Abracadabra

 
Asphalt slag: Say a’a lava. A yard’s
dank swamp: Say pampas, a sawgrass marsh.

A man at stalk: Glad a man’s
at watch. A match’s spark: What warms

all dark. Tall grass. A vacant shack.
A gnat-clad lamp’s ash star: Aghast, say

at Mass, an all-day’s pray at an altar, far
away. An alarm call, a fatal

flaw: A gaff. A lark. A gag.
A gag—a bandana’s wad: Say what balms

a gasp. A car’s crank, gas, a way
away—a latch that stays.

A frat-chant, tap that ass: A psalm’s
mantra, a ballad’s

track. A lay? A bang? Say that flat—
a gang’s attack: A tramp

that asks. Law’s task, a warrant’s
ask: A grasp

at straws—stall a man’s start?
A slap: A pat. Claw marks: A back

scratch—talk, charm; a thrash,
that’s all. An arm’s

want’s wand, harm’s arc
at bay—say what was,

wasn’t. Scars, flashbacks, stats
that swarm, sad math: Say blank

and blank=blanks. Say abstract art
what chalk-drawn lays: Say

what’ll wash away.

 

 

 

Sandra MeekSandra Meek is the author of five books of poems, most recently An Ecology of Elsewhere (Persea Books, 2016), Road Scatter (Persea Books, 2012), and Biogeography, winner of the Dorset Prize (Tupelo Press, 2008). Her sixth, Still, is forthcoming from Persea Books in 2020. She is also the editor of an anthology, Deep Travel: Contemporary American Poets Abroad (Ninebark 2007). A recipient of a 2011 National Endowment for the Arts Fellowship in Poetry and the 2015 Lucille Medwick Memorial Award from the Poetry Society of America, she has three times been awarded Georgia Author of the Year in Poetry and twice the Peace Corps Writers Award in Poetry. She is a co-founding editor of Ninebark Press, director of the Georgia Poetry Circuit, poetry editor of the Phi Kappa Phi Forum, and Dana Professor of English, Rhetoric, and Writing at Berry College. Visit her at www.sandrameek.com.
 
Read poetry by Sandra Meek appearing in Terrain.org: two poems and one poem.

Header photo by Kayo, courtesy Shutterstock. Photo of Sandra Meek by Paul O’Mara.

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2 Responses

  1. Derek Sheffield

    Dear Readers, Sandra Meek posted this note on her Facebook page today as Brett Kavanaugh was being confirmed:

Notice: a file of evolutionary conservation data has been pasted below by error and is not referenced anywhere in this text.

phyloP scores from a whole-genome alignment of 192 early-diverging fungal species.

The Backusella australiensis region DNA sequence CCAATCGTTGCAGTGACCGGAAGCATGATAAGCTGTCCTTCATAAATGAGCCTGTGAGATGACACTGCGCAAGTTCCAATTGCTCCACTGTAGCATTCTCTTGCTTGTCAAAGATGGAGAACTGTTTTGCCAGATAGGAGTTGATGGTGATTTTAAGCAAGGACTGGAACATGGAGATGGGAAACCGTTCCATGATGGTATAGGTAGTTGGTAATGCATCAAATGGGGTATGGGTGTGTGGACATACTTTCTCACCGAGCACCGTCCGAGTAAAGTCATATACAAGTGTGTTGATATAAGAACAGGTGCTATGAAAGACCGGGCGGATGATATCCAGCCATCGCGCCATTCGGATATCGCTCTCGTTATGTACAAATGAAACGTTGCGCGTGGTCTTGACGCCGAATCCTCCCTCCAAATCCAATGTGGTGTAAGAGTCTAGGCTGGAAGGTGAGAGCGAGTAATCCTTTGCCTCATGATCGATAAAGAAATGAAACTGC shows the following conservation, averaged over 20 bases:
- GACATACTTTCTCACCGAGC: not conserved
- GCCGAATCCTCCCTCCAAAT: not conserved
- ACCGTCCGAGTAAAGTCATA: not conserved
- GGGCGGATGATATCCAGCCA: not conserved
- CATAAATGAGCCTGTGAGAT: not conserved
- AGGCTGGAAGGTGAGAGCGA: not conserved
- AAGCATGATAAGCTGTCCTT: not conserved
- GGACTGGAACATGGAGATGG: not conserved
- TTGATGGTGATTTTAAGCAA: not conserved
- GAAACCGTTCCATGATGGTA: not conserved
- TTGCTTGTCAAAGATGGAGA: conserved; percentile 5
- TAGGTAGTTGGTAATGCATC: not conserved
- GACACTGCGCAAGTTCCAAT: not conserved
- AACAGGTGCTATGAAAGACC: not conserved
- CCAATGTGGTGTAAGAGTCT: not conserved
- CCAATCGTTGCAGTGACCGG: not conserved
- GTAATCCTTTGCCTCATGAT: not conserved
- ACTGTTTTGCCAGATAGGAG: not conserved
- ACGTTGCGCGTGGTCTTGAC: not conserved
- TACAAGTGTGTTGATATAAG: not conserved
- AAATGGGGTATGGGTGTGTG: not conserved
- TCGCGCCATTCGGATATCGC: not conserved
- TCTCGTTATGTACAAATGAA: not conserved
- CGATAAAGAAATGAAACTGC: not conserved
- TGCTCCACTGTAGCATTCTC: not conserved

I was 16 when I was sexually assaulted. I do not remember the month, whether it was summer, or whether there was a foot of snow on the ground. But I cannot not remember coming to, choking. I could not drive you to the spot where this happened in my hometown, but I will never forget the taste of him, the smell of him, what he said to me that helped cement my teenage mind’s belief that it was my fault. That I should say nothing. And for years, I didn’t.
    I know I am one of so many who have relived their own assaults these past weeks as we collectively endure the rhetoric of denial and victim-shaming surrounding the Kavanaugh nomination.
    So I am beyond grateful to Simmons Buntin and Derek Sheffield at Terrain.org for publishing in their Letter to America series today this poem which speaks to and from this moment we are enduring. This poem is especially for everyone who feels unheard, for everyone who has had their own pain dismissed, for everyone who still keeps to silence to avoid a second and public attack.
    I hope you might read and/or listen, and share if you feel so inclined. Love to you all.

  2. Kevin Miller

    Thank you for this poem. Strikes to the core. Hard not to feel shame to live in this land of male a culpa male a culpa male a maxima culpa. Where to turn when rage is not enough. Kudos to poet and t.org folks for this.

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